EVA, BANKS, PRIVACY

With the latest judgement of Hon’ble Supreme Court, the privacy is now a fundamental right of every citizen in the country. The privacy shall also consist of data privacy which includes protection of user or customer’s privacy. However, the banks shall have to look at enhancing the digital skillsets of its employees, staff as also ensure that privacy of its users, customers are protected at all times.

Further, the Banks will have to look at the scenarios wherein EVAs will protect the privacy of its customers, users. However, in case of any privacy breach by the EVA, who is accountable is a question that the world has to be answer.

While currently there is no complete clarity regarding the legal status of EVA, however, from a Liability perspective, the Banks making of such EVA may also be cast with liability. But the question remains that in case such EVA has any technical issues which resulted in such privacy breach, then the coder, the organisation that developed or conceived such EVA may also face privacy breach liability.

EVA, BANKS, CYBER DUE DILIGENCE

The interesting aspect here is with respect to the Cyber Due Diligence that a Bank will have to comply with while using EVA. The Cyber Due Diligence under IT Act, rules, regulations bring forward the requirement of having these policies as an Intermediary.

• Privacy Policy

• User Agreement

• Terms and Conditions

• Grievance Mechanism

However, the fact of the matter is in case EVA collects such information of user, customer during such interactions, communications, then how will the aforesaid policies be drafted unless legal status is accorded to EVA. While this remains a sticky wicket.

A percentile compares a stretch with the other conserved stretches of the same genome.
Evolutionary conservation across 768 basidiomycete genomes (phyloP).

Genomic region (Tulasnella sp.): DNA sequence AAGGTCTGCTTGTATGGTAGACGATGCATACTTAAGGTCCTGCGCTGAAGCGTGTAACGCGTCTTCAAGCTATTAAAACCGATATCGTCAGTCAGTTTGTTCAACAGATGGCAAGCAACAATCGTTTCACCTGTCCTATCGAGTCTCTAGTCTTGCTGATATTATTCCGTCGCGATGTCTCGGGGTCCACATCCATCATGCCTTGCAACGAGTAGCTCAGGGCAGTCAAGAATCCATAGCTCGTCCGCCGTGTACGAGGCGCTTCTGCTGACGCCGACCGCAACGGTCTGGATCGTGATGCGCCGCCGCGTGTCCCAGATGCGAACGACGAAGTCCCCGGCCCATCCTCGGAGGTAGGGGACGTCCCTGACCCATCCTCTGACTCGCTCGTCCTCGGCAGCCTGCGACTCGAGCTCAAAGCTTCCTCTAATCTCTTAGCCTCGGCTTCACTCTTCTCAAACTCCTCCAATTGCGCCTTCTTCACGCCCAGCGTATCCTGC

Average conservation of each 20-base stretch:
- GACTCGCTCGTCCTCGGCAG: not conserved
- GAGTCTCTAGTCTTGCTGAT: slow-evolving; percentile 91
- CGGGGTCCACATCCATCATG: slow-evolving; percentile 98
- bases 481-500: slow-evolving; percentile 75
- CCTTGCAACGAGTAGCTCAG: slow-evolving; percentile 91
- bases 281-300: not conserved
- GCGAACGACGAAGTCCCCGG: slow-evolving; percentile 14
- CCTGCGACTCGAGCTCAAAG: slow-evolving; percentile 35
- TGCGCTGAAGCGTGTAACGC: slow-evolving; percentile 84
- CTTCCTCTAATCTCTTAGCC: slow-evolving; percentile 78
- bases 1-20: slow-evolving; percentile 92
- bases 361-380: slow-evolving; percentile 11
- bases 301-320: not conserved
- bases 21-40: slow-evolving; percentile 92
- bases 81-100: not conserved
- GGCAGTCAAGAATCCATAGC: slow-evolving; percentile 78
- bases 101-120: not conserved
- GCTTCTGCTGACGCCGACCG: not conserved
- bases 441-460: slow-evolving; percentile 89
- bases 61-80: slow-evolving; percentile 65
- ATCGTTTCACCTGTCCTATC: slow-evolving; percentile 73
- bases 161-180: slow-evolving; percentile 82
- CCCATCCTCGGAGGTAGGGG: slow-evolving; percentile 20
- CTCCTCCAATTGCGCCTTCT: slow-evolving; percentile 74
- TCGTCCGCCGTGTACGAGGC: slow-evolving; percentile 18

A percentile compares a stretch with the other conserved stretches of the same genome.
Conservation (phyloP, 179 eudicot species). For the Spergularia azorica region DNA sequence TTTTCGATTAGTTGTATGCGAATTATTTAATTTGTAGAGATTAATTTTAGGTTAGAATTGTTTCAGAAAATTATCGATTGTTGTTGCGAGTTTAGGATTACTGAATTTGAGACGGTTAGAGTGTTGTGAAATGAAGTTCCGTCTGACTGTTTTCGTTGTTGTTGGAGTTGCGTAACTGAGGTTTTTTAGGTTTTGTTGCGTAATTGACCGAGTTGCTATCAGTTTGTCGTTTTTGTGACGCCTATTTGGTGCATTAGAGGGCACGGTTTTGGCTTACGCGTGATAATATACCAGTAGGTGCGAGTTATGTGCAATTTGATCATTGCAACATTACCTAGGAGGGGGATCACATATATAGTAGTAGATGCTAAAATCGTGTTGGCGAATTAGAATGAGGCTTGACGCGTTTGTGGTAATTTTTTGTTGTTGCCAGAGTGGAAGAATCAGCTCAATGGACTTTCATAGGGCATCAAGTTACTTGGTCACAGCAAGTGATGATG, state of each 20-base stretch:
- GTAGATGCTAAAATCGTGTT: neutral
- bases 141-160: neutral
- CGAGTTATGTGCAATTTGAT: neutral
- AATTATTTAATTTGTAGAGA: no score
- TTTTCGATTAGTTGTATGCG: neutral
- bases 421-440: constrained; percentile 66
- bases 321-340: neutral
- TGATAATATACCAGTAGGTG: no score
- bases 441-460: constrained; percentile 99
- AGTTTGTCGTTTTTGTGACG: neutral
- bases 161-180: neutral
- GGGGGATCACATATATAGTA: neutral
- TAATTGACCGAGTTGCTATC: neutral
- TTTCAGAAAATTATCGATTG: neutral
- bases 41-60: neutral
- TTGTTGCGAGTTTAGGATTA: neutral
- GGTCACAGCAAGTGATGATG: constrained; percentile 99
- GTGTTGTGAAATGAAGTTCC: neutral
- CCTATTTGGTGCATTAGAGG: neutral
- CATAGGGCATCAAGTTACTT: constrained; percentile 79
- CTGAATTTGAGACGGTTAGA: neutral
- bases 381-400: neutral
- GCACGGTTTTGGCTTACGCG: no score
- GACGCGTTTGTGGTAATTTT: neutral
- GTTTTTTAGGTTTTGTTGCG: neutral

EVA, BANKS, CIVIL CONTRAVENTIONS

The Banks will have to realise that any contravention with respect to unauthorised access and other aspects thereof, shall expose the banks to cyber contraventions under the Information Technology Act, rules, regulations.

Further, the Banks will have to comply with the Information Technology Act, rules, regulations while discharging their obligations under the law. In the light of use of EVA in Banking, the fundamental question that arises is the access provided by Banks to the EVA considered as legitimate access under the law.

The contravention under IT Act, rules, regulations made there under shall expose the Banks to damages by way of compensation. The Information Technology lays down the adjudication up to INR 5 crores to be adjudicated by an Adjudicating Officer, who is usually the IT Secretary of the State.

EVA, BANKS, CRIMINAL LIABILITY